While it might seem a strange fit, choosing composer Mark Isham to score the Breck Eisner-directed remake of George A. Romero's 1973 cult film The Crazies was actually a brilliant stroke of creative thinking. Isham is well-known for his understatement and economy when it comes to film music. His approach, given that he comes from both jazz and new age backgrounds, is to allow a composition to develop into something that the listener is quietly a but insistently drawn into rather than hit over the ears with. He appears to have a cinematic model here. Throughout these 15 cues, one can can the influence of John Carpenter, who is one of the greatest composers of horror film scores of the last 50 years. Isham allows the feeling of taut anticipation and the ever-growing presence of dread to permeate each of these pieces, though he does so deliberately, elegantly, and without using obvious tactics to get his cues across. In those moments leading up to what is a scare onscreen, there isn't a long dynamic buildup; things get really quiet. Even when the explosive moment occurs, there is only a brief instance where pitch, dynamic, and tension are startlingly alluded to. As a piece of music that stands on its own as a listening experience, this is one of Isham’s finer moments. While it’s creepy in places to be sure, it’s also quite haunting and beautiful throughout, despite the uneasiness it creates.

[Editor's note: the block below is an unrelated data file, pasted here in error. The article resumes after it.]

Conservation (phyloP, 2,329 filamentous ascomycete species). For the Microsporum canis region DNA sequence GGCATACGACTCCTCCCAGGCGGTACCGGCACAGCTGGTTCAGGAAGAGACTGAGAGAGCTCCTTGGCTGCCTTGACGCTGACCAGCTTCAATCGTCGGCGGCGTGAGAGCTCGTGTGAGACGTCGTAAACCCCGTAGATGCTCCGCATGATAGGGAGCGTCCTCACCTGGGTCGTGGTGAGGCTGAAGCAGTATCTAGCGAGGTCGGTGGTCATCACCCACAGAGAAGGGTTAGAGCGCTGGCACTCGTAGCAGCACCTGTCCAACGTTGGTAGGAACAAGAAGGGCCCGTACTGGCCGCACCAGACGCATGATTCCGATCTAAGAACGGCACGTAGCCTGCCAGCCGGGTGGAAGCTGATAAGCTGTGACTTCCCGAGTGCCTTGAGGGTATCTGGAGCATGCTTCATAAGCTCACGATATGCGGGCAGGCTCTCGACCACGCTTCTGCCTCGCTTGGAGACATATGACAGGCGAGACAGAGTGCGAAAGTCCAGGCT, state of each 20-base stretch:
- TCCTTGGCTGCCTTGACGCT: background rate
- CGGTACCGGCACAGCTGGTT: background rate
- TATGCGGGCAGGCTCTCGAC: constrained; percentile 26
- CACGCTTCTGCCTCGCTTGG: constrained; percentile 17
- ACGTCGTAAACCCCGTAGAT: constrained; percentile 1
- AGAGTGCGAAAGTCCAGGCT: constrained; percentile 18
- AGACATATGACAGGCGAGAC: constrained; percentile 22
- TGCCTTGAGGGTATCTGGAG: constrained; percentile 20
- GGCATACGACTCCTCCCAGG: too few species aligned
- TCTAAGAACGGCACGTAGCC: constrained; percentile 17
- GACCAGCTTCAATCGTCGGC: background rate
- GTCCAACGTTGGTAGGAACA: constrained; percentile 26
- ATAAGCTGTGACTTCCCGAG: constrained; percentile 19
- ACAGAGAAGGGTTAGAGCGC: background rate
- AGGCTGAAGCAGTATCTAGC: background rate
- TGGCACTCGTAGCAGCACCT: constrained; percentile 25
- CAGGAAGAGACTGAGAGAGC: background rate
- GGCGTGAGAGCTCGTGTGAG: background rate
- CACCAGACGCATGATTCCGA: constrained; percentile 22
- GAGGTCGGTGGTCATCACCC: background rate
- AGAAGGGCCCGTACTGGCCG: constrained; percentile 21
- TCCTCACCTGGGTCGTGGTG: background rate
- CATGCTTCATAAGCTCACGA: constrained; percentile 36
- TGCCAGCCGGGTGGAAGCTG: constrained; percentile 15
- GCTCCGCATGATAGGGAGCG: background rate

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AllMusic Review by Thom Jurek